DA Member of Parliament Haseena Ismail says her party will submit written parliamentary questions to the Minister of Health, Joe Phaahla, regarding his department’s proposed ban on headscarves for nurses at public health institutions.
Ismail claims the DA has received numerous complaints regarding the proposed amendments to the nurses’ dress code that seemingly discriminates against Muslims’ constitutional rights.
Proposed changes to the nurse’s uniform policy were first communicated to provincial heads of departments in July.
Honey Allee, nursing director at the Islamic Medical Association of South Africa, said they were concerned that this might discourage Muslim women from pursuing a career in nursing.
Ismail said Phaahla needs to explain why doekies would only be banned for nurses and not other medical professionals, and provide the record of the decision for the proposal, as well as specific scientific evidence the decision is based on.
According to the Democratic Nursing Organisation of South Africa (Denosa), the Department of Health’s circular was the opposite of what was presented by the Department to Labour at the Public Health Social Development Sectoral Bargaining Council (PHSDSBC) earlier this year, “that the headscarves won’t be included in the uniform and that if they have to be worn on religious grounds the colour must be white and that it shall be bought by the official concerned.”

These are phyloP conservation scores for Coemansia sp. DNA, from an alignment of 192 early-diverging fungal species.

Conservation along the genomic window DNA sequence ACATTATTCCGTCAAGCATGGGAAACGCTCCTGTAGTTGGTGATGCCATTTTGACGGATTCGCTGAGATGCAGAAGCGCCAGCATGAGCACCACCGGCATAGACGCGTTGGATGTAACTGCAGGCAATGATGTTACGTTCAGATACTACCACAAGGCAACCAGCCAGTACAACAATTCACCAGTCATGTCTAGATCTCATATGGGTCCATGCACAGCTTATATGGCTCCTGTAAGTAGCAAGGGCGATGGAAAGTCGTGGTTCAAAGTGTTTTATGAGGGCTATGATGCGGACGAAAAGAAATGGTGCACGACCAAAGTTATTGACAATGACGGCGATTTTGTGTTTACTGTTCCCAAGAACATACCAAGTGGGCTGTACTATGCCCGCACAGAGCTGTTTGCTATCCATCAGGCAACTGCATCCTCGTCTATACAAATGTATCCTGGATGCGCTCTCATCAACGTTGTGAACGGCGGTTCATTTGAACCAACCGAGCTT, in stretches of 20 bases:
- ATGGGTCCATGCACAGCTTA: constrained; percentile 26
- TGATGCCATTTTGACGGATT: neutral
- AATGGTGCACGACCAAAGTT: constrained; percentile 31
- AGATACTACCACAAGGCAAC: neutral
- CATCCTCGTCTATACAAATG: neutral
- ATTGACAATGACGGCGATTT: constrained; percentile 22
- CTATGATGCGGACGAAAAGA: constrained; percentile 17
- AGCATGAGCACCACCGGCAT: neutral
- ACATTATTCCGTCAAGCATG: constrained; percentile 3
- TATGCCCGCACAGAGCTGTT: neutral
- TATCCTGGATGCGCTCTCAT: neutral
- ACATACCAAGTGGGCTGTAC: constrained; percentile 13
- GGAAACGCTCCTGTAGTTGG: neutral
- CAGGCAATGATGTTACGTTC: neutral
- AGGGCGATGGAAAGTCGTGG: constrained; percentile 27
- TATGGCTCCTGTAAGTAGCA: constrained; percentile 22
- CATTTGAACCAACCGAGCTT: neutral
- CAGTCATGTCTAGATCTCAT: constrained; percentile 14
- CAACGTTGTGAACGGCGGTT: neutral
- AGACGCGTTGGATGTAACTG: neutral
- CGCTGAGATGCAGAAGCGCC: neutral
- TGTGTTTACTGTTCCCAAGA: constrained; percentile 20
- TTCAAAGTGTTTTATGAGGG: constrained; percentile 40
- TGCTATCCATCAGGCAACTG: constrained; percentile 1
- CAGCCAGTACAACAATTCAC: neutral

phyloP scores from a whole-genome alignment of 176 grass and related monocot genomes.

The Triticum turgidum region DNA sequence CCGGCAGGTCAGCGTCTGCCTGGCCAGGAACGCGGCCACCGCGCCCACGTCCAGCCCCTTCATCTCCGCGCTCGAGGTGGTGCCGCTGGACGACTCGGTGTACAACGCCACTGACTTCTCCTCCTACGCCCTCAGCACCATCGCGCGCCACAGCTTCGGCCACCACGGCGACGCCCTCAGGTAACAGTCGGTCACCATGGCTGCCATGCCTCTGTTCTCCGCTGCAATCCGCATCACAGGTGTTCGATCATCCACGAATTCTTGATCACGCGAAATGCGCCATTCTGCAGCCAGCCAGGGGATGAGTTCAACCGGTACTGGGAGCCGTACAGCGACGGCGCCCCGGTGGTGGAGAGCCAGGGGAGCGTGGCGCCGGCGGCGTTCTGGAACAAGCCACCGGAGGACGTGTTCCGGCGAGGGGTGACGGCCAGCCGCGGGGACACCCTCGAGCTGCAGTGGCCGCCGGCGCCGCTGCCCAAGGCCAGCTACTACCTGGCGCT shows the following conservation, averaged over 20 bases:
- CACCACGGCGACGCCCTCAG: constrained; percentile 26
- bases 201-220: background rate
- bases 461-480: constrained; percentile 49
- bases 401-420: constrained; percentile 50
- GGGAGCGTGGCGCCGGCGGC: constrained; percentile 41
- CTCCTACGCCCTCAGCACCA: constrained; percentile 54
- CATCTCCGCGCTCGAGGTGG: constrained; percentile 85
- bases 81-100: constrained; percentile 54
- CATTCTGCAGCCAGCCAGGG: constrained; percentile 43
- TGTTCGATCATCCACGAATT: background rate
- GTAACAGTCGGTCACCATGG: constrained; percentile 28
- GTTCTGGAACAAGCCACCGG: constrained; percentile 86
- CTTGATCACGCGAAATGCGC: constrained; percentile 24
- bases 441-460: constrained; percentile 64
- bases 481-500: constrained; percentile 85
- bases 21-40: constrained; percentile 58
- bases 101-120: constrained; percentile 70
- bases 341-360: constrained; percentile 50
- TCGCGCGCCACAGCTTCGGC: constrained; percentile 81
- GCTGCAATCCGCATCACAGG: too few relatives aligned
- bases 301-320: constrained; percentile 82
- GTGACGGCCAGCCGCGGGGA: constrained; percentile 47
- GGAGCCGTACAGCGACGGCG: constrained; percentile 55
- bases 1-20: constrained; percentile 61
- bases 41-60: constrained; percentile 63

“Therefore, it is our view that the circular by the department misrepresents what has been presented to labour at the PHSDSBC,” Denosa stated.
“It is not only the Muslim community that this dress code would be excluding.
“There are also Christian churches, like the Shembe church which is dominant in the KZN area where women are expected to cover their heads.”
Following the backlash, the Department of Health said it is reviewing its proposed dress code policy for nurses.